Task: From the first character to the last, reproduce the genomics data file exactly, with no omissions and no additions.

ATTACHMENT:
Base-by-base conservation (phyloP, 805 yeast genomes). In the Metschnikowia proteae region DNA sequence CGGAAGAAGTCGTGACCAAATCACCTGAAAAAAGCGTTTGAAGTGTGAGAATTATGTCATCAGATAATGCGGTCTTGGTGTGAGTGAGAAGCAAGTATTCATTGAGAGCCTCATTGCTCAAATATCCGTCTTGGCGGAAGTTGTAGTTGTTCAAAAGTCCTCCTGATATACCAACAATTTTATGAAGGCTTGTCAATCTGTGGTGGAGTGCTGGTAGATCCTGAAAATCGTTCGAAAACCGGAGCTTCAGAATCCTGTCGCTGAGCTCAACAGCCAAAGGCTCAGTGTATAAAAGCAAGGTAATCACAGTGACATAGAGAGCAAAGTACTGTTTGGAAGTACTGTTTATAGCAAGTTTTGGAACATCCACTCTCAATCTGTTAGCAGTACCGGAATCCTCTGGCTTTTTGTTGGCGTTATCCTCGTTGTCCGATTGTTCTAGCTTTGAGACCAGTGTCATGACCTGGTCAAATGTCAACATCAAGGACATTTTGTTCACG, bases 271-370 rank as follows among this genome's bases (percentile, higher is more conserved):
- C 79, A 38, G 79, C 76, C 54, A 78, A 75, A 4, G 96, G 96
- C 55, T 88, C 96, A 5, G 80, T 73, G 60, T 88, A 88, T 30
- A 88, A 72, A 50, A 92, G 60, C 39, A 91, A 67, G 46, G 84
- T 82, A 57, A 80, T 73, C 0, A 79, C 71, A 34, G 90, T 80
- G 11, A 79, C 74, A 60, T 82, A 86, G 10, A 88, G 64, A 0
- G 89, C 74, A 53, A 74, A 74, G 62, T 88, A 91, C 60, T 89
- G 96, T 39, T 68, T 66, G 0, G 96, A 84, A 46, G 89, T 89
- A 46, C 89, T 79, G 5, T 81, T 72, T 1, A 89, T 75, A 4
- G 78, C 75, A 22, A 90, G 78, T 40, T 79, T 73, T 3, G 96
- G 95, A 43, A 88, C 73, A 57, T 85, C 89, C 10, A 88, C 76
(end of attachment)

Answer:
Base-by-base conservation (phyloP, 805 yeast genomes). In the Metschnikowia proteae region DNA sequence CGGAAGAAGTCGTGACCAAATCACCTGAAAAAAGCGTTTGAAGTGTGAGAATTATGTCATCAGATAATGCGGTCTTGGTGTGAGTGAGAAGCAAGTATTCATTGAGAGCCTCATTGCTCAAATATCCGTCTTGGCGGAAGTTGTAGTTGTTCAAAAGTCCTCCTGATATACCAACAATTTTATGAAGGCTTGTCAATCTGTGGTGGAGTGCTGGTAGATCCTGAAAATCGTTCGAAAACCGGAGCTTCAGAATCCTGTCGCTGAGCTCAACAGCCAAAGGCTCAGTGTATAAAAGCAAGGTAATCACAGTGACATAGAGAGCAAAGTACTGTTTGGAAGTACTGTTTATAGCAAGTTTTGGAACATCCACTCTCAATCTGTTAGCAGTACCGGAATCCTCTGGCTTTTTGTTGGCGTTATCCTCGTTGTCCGATTGTTCTAGCTTTGAGACCAGTGTCATGACCTGGTCAAATGTCAACATCAAGGACATTTTGTTCACG, bases 271-370 rank as follows among this genome's bases (percentile, higher is more conserved):
- C 79, A 38, G 79, C 76, C 54, A 78, A 75, A 4, G 96, G 96
- C 55, T 88, C 96, A 5, G 80, T 73, G 60, T 88, A 88, T 30
- A 88, A 72, A 50, A 92, G 60, C 39, A 91, A 67, G 46, G 84
- T 82, A 57, A 80, T 73, C 0, A 79, C 71, A 34, G 90, T 80
- G 11, A 79, C 74, A 60, T 82, A 86, G 10, A 88, G 64, A 0
- G 89, C 74, A 53, A 74, A 74, G 62, T 88, A 91, C 60, T 89
- G 96, T 39, T 68, T 66, G 0, G 96, A 84, A 46, G 89, T 89
- A 46, C 89, T 79, G 5, T 81, T 72, T 1, A 89, T 75, A 4
- G 78, C 75, A 22, A 90, G 78, T 40, T 79, T 73, T 3, G 96
- G 95, A 43, A 88, C 73, A 57, T 85, C 89, C 10, A 88, C 76